This Famous French Restaurant Has A System To Keep Out People With Arabic-Sounding Names

L'Avenue also denies service to anyone who approaches the restaurant in a veil, according to interviews with former employees and WhatsApp messages.

L'Avenue, a Paris restaurant popular with celebrities like Kim Kardashian West and Rihanna, has a system in place to keep out people with Arabic-sounding names and women in headscarves, an investigation by BuzzFeed News in France shows.

BuzzFeed News spoke with four servers who worked at L'Avenue for several years, one until very recently. The four former employees claim that their management routinely instructed them not to make reservations for people with names "of Arab origin" or tourists from the Middle East, especially those from Qatar, the United Arab Emirates, Bahrain, and Saudi Arabia.

The four former staffers, all women, also claimed that if a veiled woman showed up to the restaurant, they had to be told that the restaurant was full, even if it was not, a system they say is still in place today.

"The restaurant's director, Alexandre Denis, often says he prefers to have two blonde people, beautiful, on the terrace, with two coffees, rather than veiled women, even if they are rich," one woman, who worked in the restaurant for more than 10 years, told BuzzFeed News. "Those, we had to refuse, and every time a hostess took a reservation of a customer with an Arabic name, he asked who had made this reservation and reminded the staffers of their instructions: to refuse them as much as possible by pretending that the restaurant is full."

She and the three other women who spoke with BuzzFeed News asked that their names not be printed to avoid backlash from coming forward.

The restaurant is owned by Jean-Louis Costes — named the 231st richest person in France in 2017 — who founded the brasserie alongside his brother, Gilbert. Over the years, L'Avenue has become popular with US celebrities and French politicians alike.

If a veiled client who booked a table on the phone or online approached the hostess on duty, the instructions were to deny that the reservation was ever recorded, one woman, who was a manager at L'Avenue, told BuzzFeed News. That same standard went even for women who booked through whatever upscale hotel they were staying in, the first former server said.

If a customer insisted on being seated, they were forced to take a table upstairs, tucked out of sight and away from the glamorous visage that the restaurant was trying to cultivate.

Denis, when reached by BuzzFeed News, denied the accusations. "All cultures, all nationalities come here. There are people from the Middle East, there is everything you want," he said. "If you want to denounce us as racist people, that's... We'll manage as much as we can, but that's not it. ... I can say something, but I do not know how the chicks [sic] will interpret it. ... What is certain is that I never gave instructions to refuse customers."

But BuzzFeed News has reviewed WhatsApp exchanges between L'Avenue staff, dating back to the beginning of the year, that confirms the discriminatory rules in place.

"Park Hyatt [a Parisian hotel], I told them that tomorrow for lunch we are full !!" one message reads. "They are pushing for two [people] tomorrow afternoon in the name of Al Saoud, be careful not to say yes if they ask for a reservation for 4 to another name, otherwise they will know that we're not full. They said they would call back tomorrow, so be careful. Thank you girls."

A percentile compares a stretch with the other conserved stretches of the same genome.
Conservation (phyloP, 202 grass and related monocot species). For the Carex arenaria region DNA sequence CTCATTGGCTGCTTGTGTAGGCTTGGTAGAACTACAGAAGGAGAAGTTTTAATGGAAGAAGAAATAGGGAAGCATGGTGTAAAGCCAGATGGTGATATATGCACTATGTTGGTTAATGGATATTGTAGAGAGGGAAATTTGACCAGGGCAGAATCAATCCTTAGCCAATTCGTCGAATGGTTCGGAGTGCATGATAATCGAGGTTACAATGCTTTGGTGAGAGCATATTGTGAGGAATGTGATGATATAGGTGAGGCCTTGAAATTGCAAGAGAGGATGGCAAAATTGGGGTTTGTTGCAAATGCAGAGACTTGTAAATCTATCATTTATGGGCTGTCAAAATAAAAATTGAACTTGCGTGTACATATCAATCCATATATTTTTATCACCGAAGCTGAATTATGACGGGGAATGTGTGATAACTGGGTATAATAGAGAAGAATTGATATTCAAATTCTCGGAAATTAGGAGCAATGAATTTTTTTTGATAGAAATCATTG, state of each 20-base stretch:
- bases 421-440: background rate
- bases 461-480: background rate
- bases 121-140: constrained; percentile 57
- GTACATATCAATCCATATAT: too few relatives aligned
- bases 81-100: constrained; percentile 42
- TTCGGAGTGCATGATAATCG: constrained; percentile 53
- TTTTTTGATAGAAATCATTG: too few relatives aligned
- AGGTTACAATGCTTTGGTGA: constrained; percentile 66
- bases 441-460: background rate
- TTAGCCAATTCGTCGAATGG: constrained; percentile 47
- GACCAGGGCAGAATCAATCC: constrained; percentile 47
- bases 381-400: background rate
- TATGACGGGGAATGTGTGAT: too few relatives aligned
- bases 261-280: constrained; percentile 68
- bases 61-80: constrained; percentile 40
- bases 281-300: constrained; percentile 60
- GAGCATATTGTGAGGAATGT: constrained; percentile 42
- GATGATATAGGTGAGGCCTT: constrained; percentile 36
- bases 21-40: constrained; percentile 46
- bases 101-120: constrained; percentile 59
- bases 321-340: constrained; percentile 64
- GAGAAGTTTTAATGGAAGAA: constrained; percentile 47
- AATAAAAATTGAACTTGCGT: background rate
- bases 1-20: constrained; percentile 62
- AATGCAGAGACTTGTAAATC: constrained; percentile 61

The restaurant also keeps a list of country codes in its list of bookings at the front of the restaurant, so hosts can determine at a glance if a reservation from a certain phone number should be rejected. When asked about the country code warning, Denis told BuzzFeed News that it was the first he was learning of the system.

BuzzFeed News, when investigating L'Avenue, had a reservation attempt under the name "Ahmed" rejected by the restaurant. When attempting to be seated at L'Avenue while accompanied by a woman in a headscarf, BuzzFeed News was initially told the reservation did not exist before finally being seated upstairs.

Word of L'Avenue's discrimination hasn't gone totally unnoticed before now. Several reviews on TripAdvisor and Google, while unverified, speak to the restaurant's pattern of refusing service to diners from the Middle East. A 2007 documentary also cited a Parisian restaurant that refused to seat black diners on the ground floor, instead relegating them to the upper levels. BuzzFeed News has determined that that restaurant was L'Avenue.

In a letter obtained by BuzzFeed News, six former servers complained of the discrimination to France's Labor Inspectorate, which is in charge of monitoring working conditions for workers throughout the country. The Inspectorate did not respond to a BuzzFeed News request for comment and does not seem to have responded to the letter's authors.

The racial discrimination isn't the only issue that L'Avenue has been confronted with over the years: Denis, who also runs La Société, another Costes restaurant, has also previously been accused of sexual harassing a server in 2010. That complaint was dismissed but a labor court in 2013 found that harassment had occurred.

During the investigation into the complaint, the labor inspector alerted the police that a true "climate of terror" existed at L'Avenue. Asked about it, Denis claimed he was being slandered and said that he "does not force anyone to work here."

In any case, the business is flourishing: Denis and Costes have signed a partnership with the department store chain Saks Fifth Avenue to export their restaurant L'Avenue to New York, where it will open soon. Saks Fifth Avenue did not immediately respond to a request for comment.

Read the full investigation in French here.

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